When Seattle-based SMACNA contractor McKinstry recently got into hot water, the company was not in trouble. Rather, it was undertaking an innovative “green” project that saves enough energy annually to keep 365 Seattle homes warm or 80 million kilowatt hours of energy over the next 25 years.
“It’s a one-of-a-kind waste-heat recovery system,” said McKinstry’s Chief Market Officer Ash Awad.
The project started with formation of “Eco District,” a collaboration between McKinstry and Clise Properties, owner of the Westin Building Exchange. The Westin building is a 34-story, regional telecommunications hub in downtown Seattle that consumes 11 megawatts of electricity.
Eco District is a “micro-utility” designed to export up to 5 megawatts of waste heat from the Westin building to warm 4 million square feet of office space at the Amazon.com campus across the street.
“For the Amazon buildings, the Westin building is functionally equivalent to 36 miles of drilled and filled ground-coupled hydronic loop,” said McKinstry engineer Adam Myers. “So the mission-critical data center is a very powerful and reliable boiler. Meanwhile, to the Westin, the Amazon campus functionally equivalent to a very large cooling tower.”
A hydronic system removes excess heat from the Westin building. Heat moves through the data center as warm water though pipes. Amazon’s heat pumps transfer this thermal energy to Amazon’s heating systems, thereby cooling the data center. Whenever Amazon’s buildings need heat, a signal turns on two Eco District pumps.
The water is then pumped through a heat exchanger—as big as a refrigerator—that transfers the heat from the Westin building’s water to water that is pumped in from the Amazon campus. The newly-warmed water raises temperatures on the Amazon campus via a radiant floor system, while the newly-cooled water cools the Westin data center again. (When Amazon doesn’t need heat, Westin’s own cooling towers speed up again.)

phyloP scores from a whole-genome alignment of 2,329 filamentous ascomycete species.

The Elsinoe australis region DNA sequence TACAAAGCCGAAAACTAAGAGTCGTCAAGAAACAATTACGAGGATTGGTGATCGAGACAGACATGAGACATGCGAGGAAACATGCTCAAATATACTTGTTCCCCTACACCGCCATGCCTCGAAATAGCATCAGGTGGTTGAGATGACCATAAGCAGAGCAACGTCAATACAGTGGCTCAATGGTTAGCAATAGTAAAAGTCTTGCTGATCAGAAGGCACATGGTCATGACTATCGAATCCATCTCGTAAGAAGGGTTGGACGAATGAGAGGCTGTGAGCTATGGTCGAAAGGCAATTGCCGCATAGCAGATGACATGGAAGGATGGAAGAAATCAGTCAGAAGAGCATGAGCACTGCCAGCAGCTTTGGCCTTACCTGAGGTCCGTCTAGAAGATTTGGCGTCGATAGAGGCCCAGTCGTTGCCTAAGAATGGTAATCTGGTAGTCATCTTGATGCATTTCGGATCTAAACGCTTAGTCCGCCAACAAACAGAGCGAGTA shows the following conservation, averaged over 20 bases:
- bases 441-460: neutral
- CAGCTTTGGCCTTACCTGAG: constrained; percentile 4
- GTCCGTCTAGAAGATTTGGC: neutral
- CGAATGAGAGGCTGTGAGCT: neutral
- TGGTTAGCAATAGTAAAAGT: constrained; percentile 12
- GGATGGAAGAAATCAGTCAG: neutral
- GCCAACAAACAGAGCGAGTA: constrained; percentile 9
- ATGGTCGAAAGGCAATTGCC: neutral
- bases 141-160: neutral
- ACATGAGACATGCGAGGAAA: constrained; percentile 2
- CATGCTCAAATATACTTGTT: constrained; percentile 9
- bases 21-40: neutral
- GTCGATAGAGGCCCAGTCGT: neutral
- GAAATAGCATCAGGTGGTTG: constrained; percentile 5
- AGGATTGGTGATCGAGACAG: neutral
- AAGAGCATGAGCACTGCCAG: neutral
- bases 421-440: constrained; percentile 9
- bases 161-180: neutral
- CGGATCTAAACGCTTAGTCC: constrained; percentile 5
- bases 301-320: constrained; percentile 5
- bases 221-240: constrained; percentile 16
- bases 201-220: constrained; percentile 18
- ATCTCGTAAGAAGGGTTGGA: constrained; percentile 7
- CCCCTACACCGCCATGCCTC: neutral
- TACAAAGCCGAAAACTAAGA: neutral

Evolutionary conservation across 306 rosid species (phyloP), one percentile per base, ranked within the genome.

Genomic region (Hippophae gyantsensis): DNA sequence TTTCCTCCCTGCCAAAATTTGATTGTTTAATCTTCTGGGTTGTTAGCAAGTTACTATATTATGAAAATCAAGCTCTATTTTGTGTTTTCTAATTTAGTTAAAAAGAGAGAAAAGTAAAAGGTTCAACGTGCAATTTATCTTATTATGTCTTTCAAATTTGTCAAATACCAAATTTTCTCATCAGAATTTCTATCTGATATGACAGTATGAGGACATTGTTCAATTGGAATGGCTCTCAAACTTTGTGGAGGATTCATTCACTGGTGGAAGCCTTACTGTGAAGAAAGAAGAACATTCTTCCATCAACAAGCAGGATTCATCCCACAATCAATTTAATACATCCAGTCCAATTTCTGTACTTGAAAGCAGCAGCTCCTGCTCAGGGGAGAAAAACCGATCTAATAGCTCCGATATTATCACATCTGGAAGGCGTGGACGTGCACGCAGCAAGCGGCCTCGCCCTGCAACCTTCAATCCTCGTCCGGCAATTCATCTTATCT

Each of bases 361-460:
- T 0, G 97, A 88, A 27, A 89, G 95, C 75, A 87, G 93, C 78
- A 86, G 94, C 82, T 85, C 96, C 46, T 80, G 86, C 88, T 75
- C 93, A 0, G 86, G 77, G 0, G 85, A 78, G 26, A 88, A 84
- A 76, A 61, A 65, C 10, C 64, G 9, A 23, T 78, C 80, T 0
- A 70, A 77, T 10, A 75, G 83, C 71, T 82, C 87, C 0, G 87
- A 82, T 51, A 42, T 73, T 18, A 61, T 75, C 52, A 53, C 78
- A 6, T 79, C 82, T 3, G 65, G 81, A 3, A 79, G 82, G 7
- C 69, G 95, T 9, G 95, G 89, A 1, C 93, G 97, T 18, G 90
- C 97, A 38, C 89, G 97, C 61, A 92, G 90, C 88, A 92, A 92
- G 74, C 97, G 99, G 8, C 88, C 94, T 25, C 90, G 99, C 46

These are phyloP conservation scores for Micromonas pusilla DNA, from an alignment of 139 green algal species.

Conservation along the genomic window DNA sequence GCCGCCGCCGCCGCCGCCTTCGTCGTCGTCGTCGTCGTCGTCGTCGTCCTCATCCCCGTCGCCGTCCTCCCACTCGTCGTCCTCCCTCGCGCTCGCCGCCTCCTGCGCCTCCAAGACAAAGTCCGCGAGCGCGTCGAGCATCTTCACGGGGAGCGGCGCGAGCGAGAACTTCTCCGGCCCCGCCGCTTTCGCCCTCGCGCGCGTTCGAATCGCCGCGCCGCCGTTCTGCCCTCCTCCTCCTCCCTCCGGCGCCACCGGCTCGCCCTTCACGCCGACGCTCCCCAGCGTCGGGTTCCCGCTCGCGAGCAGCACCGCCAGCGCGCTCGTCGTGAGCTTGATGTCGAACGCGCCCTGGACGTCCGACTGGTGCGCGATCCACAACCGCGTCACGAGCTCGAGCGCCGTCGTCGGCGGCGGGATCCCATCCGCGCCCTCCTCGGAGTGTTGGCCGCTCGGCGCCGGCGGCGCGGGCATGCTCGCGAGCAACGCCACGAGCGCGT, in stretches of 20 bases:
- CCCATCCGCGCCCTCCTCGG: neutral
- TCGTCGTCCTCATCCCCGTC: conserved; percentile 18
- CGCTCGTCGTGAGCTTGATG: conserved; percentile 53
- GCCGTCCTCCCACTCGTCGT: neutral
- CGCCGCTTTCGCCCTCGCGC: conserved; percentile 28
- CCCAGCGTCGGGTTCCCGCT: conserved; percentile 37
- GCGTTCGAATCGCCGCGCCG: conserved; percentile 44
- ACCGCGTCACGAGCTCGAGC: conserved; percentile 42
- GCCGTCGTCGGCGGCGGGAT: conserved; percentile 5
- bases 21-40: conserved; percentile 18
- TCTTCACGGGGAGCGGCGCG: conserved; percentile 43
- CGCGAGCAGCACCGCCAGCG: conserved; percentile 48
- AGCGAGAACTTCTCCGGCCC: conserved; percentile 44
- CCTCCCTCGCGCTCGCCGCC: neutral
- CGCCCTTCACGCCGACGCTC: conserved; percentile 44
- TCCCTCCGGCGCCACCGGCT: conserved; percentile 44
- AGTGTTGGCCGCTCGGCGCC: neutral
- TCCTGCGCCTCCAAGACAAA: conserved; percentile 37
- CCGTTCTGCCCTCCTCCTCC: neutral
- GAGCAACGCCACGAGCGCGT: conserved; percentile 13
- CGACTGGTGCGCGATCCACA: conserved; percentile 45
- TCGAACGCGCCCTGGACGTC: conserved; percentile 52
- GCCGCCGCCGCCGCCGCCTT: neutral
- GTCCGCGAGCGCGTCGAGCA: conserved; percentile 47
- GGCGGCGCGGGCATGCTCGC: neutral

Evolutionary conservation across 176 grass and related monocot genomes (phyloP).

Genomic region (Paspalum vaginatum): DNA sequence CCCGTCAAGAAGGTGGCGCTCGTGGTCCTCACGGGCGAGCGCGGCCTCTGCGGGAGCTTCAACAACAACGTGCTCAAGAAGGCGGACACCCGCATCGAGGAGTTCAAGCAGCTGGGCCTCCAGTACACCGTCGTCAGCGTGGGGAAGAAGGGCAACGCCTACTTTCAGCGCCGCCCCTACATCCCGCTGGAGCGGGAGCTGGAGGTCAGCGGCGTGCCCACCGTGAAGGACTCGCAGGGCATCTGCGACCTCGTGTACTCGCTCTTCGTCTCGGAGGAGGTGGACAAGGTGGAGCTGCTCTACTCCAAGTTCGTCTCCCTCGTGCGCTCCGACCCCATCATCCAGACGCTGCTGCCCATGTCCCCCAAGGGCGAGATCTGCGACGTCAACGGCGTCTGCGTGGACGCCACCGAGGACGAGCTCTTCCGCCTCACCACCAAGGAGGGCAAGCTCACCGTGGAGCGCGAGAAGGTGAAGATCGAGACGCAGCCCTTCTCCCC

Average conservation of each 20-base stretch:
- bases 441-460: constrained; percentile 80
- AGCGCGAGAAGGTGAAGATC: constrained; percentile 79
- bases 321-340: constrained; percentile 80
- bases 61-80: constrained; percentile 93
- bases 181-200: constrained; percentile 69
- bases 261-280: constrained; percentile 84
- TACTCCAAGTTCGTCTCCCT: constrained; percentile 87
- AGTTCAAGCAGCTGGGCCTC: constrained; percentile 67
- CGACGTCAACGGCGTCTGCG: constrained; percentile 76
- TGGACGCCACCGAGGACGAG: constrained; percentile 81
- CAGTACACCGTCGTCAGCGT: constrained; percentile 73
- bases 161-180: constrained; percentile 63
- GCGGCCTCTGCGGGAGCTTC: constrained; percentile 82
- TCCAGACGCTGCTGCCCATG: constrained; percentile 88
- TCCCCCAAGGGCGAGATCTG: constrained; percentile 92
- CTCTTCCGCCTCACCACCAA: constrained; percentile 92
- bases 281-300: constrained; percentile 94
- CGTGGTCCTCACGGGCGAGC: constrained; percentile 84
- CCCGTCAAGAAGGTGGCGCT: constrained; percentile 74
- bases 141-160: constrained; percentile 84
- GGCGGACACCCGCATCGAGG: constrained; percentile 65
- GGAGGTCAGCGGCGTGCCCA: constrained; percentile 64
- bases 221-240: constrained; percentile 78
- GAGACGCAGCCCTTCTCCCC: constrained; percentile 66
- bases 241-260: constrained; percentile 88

McKinstry used welded stainless plate for the high pressure multiple circuit heat exchanger, welded black steel 10- and 8-inch pipe indoors, and PVC pipe underground between the buildings.
Because the mechanical room was very small and electrical systems in the basement were extensive, the contractor had to build a 3D model to determine the appropriate piping “spool piece” size to carry into the building, fit down the elevator shaft, and meet elevator load restrictions.
McKinstry then pre-fabricated the project in its Seattle shop and delivered the 10,000-pound heat exchanger in five pieces, accompanied by custom-made carts.
Besides the partnership with Clise, McKinstry had to work closely with several of Seattle’s city departments. The city allowed Amazon and Eco District to put heat-conveyance utilities in public rights of way below several streets.
Photos courtesy of McKinstry.